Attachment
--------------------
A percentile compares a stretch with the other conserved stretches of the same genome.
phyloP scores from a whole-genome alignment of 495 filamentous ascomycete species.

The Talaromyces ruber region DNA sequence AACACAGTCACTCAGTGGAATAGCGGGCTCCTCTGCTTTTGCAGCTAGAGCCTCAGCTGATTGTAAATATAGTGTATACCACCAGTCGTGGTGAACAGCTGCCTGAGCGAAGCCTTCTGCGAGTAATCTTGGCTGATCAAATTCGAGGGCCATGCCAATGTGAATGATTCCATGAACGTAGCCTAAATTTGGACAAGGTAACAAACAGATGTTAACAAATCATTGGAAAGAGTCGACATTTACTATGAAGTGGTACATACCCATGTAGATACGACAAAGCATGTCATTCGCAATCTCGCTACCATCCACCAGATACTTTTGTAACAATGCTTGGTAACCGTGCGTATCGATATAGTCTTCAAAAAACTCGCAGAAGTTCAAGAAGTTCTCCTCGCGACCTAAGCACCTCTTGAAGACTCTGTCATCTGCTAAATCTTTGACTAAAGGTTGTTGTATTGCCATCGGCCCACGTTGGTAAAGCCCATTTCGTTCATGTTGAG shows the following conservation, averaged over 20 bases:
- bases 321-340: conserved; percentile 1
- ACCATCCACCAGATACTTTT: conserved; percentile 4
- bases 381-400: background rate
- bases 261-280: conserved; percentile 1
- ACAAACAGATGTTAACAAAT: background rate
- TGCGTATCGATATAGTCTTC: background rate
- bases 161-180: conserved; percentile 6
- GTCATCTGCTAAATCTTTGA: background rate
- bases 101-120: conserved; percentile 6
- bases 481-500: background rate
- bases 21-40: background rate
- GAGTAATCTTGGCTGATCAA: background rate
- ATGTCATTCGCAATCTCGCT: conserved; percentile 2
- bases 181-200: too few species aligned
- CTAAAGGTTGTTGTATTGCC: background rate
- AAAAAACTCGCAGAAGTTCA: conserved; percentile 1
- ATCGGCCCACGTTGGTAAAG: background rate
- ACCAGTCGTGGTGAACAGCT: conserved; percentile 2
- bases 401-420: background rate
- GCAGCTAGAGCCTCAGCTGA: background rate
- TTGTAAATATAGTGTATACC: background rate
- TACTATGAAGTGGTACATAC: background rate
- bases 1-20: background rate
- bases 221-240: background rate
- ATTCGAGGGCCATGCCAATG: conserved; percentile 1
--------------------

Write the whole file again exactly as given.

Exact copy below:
A percentile compares a stretch with the other conserved stretches of the same genome.
phyloP scores from a whole-genome alignment of 495 filamentous ascomycete species.

The Talaromyces ruber region DNA sequence AACACAGTCACTCAGTGGAATAGCGGGCTCCTCTGCTTTTGCAGCTAGAGCCTCAGCTGATTGTAAATATAGTGTATACCACCAGTCGTGGTGAACAGCTGCCTGAGCGAAGCCTTCTGCGAGTAATCTTGGCTGATCAAATTCGAGGGCCATGCCAATGTGAATGATTCCATGAACGTAGCCTAAATTTGGACAAGGTAACAAACAGATGTTAACAAATCATTGGAAAGAGTCGACATTTACTATGAAGTGGTACATACCCATGTAGATACGACAAAGCATGTCATTCGCAATCTCGCTACCATCCACCAGATACTTTTGTAACAATGCTTGGTAACCGTGCGTATCGATATAGTCTTCAAAAAACTCGCAGAAGTTCAAGAAGTTCTCCTCGCGACCTAAGCACCTCTTGAAGACTCTGTCATCTGCTAAATCTTTGACTAAAGGTTGTTGTATTGCCATCGGCCCACGTTGGTAAAGCCCATTTCGTTCATGTTGAG shows the following conservation, averaged over 20 bases:
- bases 321-340: conserved; percentile 1
- ACCATCCACCAGATACTTTT: conserved; percentile 4
- bases 381-400: background rate
- bases 261-280: conserved; percentile 1
- ACAAACAGATGTTAACAAAT: background rate
- TGCGTATCGATATAGTCTTC: background rate
- bases 161-180: conserved; percentile 6
- GTCATCTGCTAAATCTTTGA: background rate
- bases 101-120: conserved; percentile 6
- bases 481-500: background rate
- bases 21-40: background rate
- GAGTAATCTTGGCTGATCAA: background rate
- ATGTCATTCGCAATCTCGCT: conserved; percentile 2
- bases 181-200: too few species aligned
- CTAAAGGTTGTTGTATTGCC: background rate
- AAAAAACTCGCAGAAGTTCA: conserved; percentile 1
- ATCGGCCCACGTTGGTAAAG: background rate
- ACCAGTCGTGGTGAACAGCT: conserved; percentile 2
- bases 401-420: background rate
- GCAGCTAGAGCCTCAGCTGA: background rate
- TTGTAAATATAGTGTATACC: background rate
- TACTATGAAGTGGTACATAC: background rate
- bases 1-20: background rate
- bases 221-240: background rate
- ATTCGAGGGCCATGCCAATG: conserved; percentile 1